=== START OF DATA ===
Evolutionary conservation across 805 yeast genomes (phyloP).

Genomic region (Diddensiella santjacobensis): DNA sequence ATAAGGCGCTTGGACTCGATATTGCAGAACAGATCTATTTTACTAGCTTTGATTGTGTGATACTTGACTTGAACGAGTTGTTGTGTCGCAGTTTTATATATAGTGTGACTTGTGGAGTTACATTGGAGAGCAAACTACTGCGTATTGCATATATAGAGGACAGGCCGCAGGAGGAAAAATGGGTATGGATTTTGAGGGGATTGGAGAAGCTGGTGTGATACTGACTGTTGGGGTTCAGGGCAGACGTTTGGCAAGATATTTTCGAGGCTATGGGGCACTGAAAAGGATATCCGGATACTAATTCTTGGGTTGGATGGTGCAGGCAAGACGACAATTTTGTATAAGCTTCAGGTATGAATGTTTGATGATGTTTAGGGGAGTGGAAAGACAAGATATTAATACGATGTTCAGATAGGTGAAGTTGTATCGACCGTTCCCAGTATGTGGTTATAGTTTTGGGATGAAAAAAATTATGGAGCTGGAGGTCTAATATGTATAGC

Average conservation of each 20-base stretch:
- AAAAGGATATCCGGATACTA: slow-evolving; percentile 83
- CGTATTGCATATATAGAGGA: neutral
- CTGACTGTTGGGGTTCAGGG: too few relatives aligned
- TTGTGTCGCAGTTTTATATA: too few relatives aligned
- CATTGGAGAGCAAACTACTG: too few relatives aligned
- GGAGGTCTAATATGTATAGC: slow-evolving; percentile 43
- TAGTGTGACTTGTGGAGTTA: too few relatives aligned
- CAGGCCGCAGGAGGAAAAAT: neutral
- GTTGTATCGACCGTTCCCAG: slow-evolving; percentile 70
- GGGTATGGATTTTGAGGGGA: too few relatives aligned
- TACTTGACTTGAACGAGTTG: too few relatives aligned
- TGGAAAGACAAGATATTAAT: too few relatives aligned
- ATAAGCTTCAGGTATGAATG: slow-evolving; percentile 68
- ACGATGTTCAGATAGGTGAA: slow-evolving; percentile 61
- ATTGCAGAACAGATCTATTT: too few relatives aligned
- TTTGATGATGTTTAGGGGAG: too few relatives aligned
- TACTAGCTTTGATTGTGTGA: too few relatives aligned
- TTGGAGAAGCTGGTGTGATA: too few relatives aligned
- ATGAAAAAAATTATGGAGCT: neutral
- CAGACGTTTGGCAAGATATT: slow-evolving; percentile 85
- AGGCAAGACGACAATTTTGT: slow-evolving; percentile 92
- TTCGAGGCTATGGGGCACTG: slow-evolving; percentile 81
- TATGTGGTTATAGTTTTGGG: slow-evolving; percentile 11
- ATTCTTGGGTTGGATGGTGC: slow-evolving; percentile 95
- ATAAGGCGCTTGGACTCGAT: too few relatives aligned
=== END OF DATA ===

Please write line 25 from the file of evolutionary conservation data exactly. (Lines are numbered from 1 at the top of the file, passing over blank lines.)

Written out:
- TTCGAGGCTATGGGGCACTG: slow-evolving; percentile 81